But in the long run, the only thing that's going to save Mexico from this situation is genuine police and judicial reform. And we're starting to see Mexican politicians become a little bit more serious about that now, largely because you're seeing victims groups emerge in Mexico that are putting pressure on Mexican politicians to get more serious about it.
MARTIN: Well, we've talked about that in this program, for example, the death of a young man, a student named Juan Francisco Sicilia, whose death sparked demonstrations that had not previously been seen, in part because his father was a very well known respected, you know, poet...
PADGETT: Poet, right.
MARTIN: And people were going out and saying, you know, we've - enough is enough. Is there...
PADGETT: Well, that's what's happened when - as a result of the cartels becoming so indiscriminate with regard to killing innocent people in this drug war and Juan Francisco Sicilia being a perfect example. And his father has begun this movement of outrage and those movements are putting pressure on President Calderon and Mexican politicians to get more serious about reform.
MARTIN: What would a reform look like? What are the reforms that are considered to be most vital?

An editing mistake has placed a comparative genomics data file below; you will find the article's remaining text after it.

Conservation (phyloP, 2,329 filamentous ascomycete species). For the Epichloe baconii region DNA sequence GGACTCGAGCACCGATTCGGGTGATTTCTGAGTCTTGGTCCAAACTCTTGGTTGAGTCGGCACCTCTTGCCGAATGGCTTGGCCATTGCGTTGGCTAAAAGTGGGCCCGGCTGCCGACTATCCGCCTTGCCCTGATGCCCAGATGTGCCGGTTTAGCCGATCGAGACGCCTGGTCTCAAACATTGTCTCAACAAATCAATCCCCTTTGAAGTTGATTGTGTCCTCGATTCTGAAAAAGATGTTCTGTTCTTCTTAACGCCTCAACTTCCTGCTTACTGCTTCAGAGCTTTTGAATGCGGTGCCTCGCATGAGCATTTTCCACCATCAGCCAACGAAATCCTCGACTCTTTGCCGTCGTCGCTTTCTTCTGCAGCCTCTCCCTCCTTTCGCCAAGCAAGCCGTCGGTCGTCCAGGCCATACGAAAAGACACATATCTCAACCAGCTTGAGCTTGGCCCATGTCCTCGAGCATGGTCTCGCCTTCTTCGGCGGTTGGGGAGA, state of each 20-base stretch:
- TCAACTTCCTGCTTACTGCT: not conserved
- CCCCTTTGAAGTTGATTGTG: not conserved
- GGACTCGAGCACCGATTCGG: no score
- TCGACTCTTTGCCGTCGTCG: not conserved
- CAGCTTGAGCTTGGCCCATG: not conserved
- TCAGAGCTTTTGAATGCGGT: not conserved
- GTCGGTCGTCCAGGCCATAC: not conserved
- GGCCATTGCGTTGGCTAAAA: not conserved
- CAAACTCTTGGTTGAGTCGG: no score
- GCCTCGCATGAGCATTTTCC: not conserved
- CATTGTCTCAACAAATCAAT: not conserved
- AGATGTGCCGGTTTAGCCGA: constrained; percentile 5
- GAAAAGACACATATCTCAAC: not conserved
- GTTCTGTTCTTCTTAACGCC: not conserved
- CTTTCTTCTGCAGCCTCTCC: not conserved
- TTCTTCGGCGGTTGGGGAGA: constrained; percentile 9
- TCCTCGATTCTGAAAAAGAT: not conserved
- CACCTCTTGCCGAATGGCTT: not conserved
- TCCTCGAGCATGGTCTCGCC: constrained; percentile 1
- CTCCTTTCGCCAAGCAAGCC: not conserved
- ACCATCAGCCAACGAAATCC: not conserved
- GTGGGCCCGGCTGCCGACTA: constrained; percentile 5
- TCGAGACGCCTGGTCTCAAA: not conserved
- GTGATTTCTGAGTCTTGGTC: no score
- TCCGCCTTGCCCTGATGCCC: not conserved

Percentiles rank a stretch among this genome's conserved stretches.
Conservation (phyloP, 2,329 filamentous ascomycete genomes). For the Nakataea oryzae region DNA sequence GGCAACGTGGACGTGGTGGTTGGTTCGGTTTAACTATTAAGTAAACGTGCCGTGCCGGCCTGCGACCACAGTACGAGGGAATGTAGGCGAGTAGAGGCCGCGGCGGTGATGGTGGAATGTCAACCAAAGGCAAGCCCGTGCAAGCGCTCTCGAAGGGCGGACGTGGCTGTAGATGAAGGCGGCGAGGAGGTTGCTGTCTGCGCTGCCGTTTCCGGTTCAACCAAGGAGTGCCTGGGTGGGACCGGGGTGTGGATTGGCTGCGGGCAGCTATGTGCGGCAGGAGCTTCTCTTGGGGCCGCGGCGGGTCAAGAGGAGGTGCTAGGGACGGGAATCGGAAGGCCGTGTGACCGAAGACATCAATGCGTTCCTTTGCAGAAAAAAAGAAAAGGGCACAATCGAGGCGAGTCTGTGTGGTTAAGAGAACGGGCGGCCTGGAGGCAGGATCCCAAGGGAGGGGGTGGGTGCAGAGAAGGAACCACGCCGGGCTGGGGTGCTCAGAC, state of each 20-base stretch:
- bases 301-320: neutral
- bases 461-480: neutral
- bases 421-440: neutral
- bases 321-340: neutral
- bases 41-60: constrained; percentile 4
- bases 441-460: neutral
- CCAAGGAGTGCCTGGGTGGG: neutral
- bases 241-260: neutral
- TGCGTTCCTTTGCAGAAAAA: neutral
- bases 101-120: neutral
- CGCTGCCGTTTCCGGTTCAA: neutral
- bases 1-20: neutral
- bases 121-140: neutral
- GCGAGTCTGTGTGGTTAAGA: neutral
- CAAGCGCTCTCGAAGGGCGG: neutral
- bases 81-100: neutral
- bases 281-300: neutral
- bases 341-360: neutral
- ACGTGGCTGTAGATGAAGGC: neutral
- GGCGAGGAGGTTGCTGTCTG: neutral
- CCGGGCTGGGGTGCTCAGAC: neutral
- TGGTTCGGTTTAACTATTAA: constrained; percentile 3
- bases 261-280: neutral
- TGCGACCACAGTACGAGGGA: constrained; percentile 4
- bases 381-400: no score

PADGETT: The most important right now, I think, is one being considered by the Mexican congress. It's a proposal by President Calderon to eliminate local police, which are the most corrupt in Mexico. In fact, local police often just join local police forces in Mexico so that they can be recruited by the drug cartels to moonlight for them. What he's proposing is a more uniform network of police across Mexico, much like what Columbia has, a more unified national police force, which really, back when it was formed or reconstituted back in the '90s, it did a lot to help rein in the drug cartels in Columbia, which were wreaking their own terror there about 20 years ago.
MARTIN: And finally, and this is obviously an issue that people in civil society in Mexico far beyond people who are directly involved in the drug trade. I mean, you know, kidnappings, you know, the assaults on innocents going about their lives, a lot of that has been in the news. Are there signs that the drug war is spilling across the border?
PADGETT: Right now, the fears about this violence coming across the border really haven't materialized. In fact, the U.S. side of the border, those states, Arizona, Texas, New Mexico, California, that border corridor of the United States is one of the safest zones in the United States of America. And it points to the fact that we have real, bonafide professional police forces on our side of the border. Unfortunately, on the Mexican side, you do not. That's where the basic difference lies.
MARTIN: Tim Padgett is the Miami and Latin America bureau chief for Time magazine. If you'd like to read his piece in its entirety, and we hope you will, will link to it on our website. Go to NPR.org, click on Programs, then on Tell Me More. Tim Padgett was kind enough to join us from his home office in Miami. Tim, thanks so much for joining us.
PADGETT: Thank you.